Transpolar Sea Route: A Maritime Pipe Dream?


German company Bremenports, with Icelandic authorities and engineering company Elfa have agreed to conduct a feasibility study for a large deep-water port facility located at the northeastern tip of Iceland, Finnafjörður. If implemented, this port will be intended as a transit hub for trans-Arctic shipping via the Transpolar Sea Route (multiple routes crossing the Arctic Ocean away from the coasts) for freight and petroleum. Suitability studies have already been underway by Bremenports for several years, with the company reportedly investing upwards of 2.2 million euros in these studies since summer 2014.

This port will act as a base for regional oil and gas operations, a freight hub for maritime shipping and as a service port for both energy extraction and freight. To facilitate these ambitious endeavours, there will be also be LNG bunkering facilities and a search and rescue base located at the port.

It is important to note that this is a long-term project. The first weather stations were put in the harbor in August of this year, with additional research to be conducted in 2016. Bremenports believe that Finnafjörður is the ideal location for a hub along the Transpolar Sea Route once ice has receded sufficiently to allow for shipping (estimated by the company by 2030). At present, only heavy icebreakers are capable of transiting this route.

However, the question remains: is the Transpolar Sea Route viable in the years ahead? The main draw of this sea route is that it avoids transit through the territorial waters of Canada and Russia via the Northwest Passage and the Northern Sea Route respectively. This means, at present, it is mostly within international waters. This status of these waters is however, subject to change.

The Future of Arctic Shipping along the Transpolar Sea Route. Courtesy of The Arctic Institute
The Future of Arctic Shipping along the Transpolar Sea Route. Courtesy of The Arctic Institute.

Recalling Denmark’s December 2014 bid for the extension of Greenland’s continental shelf and Russia’s August 2015 update to their claim, their exclusive economic zones are likely to be expanded. While the degree to which they will be is subject to question, these extensions will still expand the Exclusive Economic Zones (EEZ) in which Canada and Russia are able to exert their laws.

While peaceful transit through other nation’s EEZs are allowed under the United Nations Convention of the Law of the Sea (UNCLOS), this is only for completely ice free zones. The extension of the EEZs also will give Canada and Russia the ability to impose their different regulatory bodies (Arctic Waters Pollution Prevention Act [Canada] and the Northern Sea Route Administration [Russia]) as UNCLOS Part XII Section 8 Article 234 allows for the imposition of regulation on the transit of vessels through areas with ice cover and “severe climatic conditions.” While ice may not be as big a concern by the time the Transpolar Sea Route becomes reality, Canadian and Russia will likely have had their EEZs extended and the climactic conditions will likely remain extreme enough for the imposition of their regulations on shipping. In the Russian case, this means acquiring permits, paying for icebreaker support and sufficient insurance in the event of search and rescue or environmental clean up.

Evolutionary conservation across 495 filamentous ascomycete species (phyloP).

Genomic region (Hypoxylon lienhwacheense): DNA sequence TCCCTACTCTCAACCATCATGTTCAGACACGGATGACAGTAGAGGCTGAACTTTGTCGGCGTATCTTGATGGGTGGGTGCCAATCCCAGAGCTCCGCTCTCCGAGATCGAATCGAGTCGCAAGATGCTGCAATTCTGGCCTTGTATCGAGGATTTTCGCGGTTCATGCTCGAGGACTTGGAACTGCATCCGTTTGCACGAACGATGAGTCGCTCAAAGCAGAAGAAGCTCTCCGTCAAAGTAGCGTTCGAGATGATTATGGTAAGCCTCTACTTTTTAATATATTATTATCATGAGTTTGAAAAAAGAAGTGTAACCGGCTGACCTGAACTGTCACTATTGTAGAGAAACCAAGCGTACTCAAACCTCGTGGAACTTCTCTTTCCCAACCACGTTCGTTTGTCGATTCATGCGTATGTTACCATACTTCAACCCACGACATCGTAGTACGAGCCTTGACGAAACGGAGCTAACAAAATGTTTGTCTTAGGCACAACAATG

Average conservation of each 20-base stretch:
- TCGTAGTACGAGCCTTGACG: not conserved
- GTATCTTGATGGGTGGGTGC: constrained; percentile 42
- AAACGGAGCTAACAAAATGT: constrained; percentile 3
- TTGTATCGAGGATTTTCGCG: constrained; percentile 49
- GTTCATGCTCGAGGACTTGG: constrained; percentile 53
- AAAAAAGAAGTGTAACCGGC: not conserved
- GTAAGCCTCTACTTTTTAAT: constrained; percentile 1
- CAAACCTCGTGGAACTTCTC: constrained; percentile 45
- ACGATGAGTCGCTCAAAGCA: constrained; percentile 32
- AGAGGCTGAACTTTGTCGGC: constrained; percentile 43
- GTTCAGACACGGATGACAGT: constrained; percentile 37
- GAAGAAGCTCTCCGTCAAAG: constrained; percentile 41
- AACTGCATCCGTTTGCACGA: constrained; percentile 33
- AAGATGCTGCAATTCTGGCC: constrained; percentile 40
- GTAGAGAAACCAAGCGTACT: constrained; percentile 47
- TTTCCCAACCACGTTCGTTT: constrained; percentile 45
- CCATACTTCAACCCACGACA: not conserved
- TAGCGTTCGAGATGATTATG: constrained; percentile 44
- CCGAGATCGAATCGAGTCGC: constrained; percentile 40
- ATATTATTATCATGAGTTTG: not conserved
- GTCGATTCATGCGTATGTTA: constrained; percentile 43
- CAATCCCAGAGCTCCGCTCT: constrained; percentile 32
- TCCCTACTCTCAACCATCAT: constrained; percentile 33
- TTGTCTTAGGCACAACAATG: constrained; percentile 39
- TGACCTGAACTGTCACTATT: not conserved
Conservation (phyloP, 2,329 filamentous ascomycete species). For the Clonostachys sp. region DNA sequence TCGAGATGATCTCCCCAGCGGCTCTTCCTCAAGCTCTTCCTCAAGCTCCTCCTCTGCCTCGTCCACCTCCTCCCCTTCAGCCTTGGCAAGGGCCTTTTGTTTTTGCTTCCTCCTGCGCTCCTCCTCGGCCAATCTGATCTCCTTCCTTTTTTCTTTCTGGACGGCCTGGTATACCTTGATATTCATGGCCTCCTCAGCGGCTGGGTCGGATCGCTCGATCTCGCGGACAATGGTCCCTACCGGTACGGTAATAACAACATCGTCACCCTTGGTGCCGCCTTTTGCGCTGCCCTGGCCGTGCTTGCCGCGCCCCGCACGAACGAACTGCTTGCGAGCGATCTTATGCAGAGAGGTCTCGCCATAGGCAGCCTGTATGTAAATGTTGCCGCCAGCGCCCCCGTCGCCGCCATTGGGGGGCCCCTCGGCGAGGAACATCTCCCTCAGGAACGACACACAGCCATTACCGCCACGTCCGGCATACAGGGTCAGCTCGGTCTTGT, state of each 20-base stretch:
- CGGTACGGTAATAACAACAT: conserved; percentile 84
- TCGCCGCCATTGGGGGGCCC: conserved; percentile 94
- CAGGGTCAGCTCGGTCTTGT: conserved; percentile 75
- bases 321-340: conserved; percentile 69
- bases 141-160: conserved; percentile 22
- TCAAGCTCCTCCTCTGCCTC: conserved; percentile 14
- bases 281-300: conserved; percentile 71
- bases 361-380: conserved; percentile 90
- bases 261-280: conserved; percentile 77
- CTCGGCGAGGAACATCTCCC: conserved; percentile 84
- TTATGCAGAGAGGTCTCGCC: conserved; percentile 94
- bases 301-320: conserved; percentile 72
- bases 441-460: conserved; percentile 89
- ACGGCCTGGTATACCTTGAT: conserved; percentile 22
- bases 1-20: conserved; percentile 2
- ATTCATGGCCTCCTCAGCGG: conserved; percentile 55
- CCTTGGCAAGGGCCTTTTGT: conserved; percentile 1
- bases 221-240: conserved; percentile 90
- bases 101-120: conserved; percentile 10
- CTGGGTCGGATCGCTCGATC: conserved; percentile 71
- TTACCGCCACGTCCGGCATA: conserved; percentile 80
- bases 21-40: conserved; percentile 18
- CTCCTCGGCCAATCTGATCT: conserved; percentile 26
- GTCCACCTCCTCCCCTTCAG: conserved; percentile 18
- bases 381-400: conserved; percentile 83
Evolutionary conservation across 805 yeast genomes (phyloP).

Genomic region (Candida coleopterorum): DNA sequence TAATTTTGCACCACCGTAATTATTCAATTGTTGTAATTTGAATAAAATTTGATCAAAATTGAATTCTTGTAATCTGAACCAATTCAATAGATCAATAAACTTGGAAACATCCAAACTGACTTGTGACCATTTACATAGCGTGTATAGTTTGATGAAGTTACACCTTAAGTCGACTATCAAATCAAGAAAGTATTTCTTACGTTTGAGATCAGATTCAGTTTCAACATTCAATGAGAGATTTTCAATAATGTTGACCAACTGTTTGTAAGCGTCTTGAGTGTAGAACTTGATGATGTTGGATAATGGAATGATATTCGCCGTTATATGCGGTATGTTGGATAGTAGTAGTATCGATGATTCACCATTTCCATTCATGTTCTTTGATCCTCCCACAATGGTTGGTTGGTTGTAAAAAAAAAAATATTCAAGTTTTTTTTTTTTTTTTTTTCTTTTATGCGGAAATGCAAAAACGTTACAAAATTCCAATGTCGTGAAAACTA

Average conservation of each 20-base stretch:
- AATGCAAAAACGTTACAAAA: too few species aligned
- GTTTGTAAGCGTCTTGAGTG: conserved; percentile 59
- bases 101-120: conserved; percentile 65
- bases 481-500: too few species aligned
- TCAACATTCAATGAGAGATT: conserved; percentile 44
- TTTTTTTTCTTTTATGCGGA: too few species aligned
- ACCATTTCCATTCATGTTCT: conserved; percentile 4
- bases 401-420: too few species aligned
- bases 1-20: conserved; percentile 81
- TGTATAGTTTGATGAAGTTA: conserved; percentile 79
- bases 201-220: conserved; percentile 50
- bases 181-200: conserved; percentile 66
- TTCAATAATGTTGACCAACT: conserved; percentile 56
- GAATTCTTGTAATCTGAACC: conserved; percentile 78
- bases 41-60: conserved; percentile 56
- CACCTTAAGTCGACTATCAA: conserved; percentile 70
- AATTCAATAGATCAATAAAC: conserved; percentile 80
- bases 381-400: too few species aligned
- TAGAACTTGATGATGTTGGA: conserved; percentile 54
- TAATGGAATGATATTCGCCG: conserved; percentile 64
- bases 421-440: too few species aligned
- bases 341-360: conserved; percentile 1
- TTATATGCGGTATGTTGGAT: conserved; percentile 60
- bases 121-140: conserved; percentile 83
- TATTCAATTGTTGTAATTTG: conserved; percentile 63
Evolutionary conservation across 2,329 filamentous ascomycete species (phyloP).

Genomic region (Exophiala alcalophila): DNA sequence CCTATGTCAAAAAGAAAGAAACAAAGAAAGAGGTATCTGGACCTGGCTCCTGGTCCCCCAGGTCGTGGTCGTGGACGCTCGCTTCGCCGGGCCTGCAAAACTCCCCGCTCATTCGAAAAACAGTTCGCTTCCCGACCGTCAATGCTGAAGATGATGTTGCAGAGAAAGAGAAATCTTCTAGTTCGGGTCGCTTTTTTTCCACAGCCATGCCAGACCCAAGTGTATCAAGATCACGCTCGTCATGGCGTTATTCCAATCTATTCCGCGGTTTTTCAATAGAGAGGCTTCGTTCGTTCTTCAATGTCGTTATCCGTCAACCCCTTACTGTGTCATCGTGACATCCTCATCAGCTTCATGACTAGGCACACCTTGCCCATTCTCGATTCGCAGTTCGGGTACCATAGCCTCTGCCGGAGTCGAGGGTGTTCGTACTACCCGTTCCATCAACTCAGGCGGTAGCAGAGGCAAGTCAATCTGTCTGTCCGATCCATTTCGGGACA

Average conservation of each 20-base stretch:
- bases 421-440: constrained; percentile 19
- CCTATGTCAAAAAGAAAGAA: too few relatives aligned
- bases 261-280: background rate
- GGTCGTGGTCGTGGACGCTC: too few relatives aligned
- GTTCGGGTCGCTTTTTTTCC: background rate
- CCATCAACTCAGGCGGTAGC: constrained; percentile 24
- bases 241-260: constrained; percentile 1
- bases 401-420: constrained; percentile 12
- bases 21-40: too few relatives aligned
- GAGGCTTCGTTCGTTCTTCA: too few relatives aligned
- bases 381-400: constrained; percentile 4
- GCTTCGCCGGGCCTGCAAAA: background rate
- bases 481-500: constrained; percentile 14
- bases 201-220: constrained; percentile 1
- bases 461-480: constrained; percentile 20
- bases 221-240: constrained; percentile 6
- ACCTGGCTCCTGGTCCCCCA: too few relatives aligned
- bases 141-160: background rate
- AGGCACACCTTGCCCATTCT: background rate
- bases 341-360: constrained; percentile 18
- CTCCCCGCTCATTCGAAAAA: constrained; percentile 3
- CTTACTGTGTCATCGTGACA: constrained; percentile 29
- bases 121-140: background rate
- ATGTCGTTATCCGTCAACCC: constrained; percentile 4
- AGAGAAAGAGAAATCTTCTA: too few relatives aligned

While the port facilities being planned in Iceland will have a search and rescue facility, if vessels run into trouble along the Transpolar Sea Route, it is likely that Russia will be providing the majority of search and rescue support.

Russian Nuclear Icebreaker `50 Years of Victory`` on course to Geographic North Pole. Courtesy of Flickr / (Barry) Griffiths
Russian Nuclear Icebreaker `50 Years of Victory“ on course to Geographic North Pole. Courtesy of Flickr / (Barry) Griffiths

Despite international agreements, including the Arctic Search and Rescue Agreement signed in 2011; Russian icebreaking as well as search and rescue capabilities dwarf all other nations in the region. Under the 2011 agreement, the coastal Arctic nations have had the Arctic Ocean split into areas that they provide search and rescue for, stretching from their coastline to the centre of the Ocean. This has left Russia with the largest area to cover, with almost half of the region under Russia’s jurisdiction

The concept of the Transpolar Sea Route presupposes a nearly completely ice-free Arctic by approximately 2030. While some time away, the lack of proper search and rescue facilities in the region (beyond Russian capabilities) coupled with the future of the territorial extensions being uncertain, this proposed sea route appears to be nothing but a pipe dream.

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